(Reuters) - Czech second division club Banik Most have been criticized by the world players' union FIFPro over plans to make its players take lie detector tests after a run of nine successive defeats. "FIFPro is totally opposed to the use of a lie detector test and strongly recommends all players not to cooperate with this test," said FIFPro in a statement. According to FIFPro, the players were suspected of having been involved in match-fixing. "Banik Most's club directors...are treating their players as potential suspects, even though there appears to be no clear evidence," said FIFPro. "FIFPro wants to stress that players are often the victims of match-fixing. Professional soccer players could be involved, but match-fixing rarely starts with the players.” FIFPro added that the use of lie detectors was not efficient in any case and said it understood that the players had not been paid their salaries for March.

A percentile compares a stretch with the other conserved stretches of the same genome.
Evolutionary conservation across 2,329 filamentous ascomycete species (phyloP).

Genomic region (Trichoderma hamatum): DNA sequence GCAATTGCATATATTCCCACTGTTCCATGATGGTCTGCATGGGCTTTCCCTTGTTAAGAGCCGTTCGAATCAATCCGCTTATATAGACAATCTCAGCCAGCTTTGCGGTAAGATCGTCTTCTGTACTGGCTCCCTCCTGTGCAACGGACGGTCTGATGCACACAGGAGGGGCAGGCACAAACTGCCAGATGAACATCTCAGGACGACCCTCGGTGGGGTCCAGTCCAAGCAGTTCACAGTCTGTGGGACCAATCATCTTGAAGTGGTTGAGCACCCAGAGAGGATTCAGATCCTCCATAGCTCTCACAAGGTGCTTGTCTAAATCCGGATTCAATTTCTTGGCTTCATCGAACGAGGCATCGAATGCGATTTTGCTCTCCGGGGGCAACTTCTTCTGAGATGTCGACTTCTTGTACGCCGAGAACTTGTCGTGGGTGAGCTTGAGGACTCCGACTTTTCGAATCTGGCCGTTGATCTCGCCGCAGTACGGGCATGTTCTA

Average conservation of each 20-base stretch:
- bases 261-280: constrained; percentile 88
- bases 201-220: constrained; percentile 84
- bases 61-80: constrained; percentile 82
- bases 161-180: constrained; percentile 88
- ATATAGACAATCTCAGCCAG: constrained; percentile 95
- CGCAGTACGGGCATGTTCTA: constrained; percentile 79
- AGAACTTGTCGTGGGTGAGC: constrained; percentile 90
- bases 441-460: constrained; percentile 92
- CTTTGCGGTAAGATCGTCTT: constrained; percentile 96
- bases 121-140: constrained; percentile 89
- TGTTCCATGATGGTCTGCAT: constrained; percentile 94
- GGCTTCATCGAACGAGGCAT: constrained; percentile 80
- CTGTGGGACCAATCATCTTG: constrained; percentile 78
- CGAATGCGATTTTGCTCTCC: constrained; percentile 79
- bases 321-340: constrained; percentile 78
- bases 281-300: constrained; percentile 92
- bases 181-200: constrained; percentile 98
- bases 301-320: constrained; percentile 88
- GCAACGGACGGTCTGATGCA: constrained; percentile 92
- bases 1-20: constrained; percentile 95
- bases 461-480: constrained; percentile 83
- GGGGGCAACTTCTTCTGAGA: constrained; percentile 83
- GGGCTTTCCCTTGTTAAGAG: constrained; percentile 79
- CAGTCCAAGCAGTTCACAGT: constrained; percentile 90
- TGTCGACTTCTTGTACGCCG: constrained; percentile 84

"Many scientists have criticized the use of the lie detector," said FIFPro's legal director Wil van Megen. "They are not convinced that this tool is the most accurate to determine whether someone is telling the truth or lying.


"It is a fact that players are more vulnerable to approaches by match-fixers when their salaries are not paid and are consequently encountering financial difficulties," he added. "Therefore FIFPro strongly advises the directors of FC Banik Most to solve that problem first, before it starts portraying its own players as criminals." Banik, who spent three years in the top flight between 2005 and 2008, are one off the bottom of the table and facing relegation.


(Reporting by Brian Homewood in Turin; editing by Justin Palmer)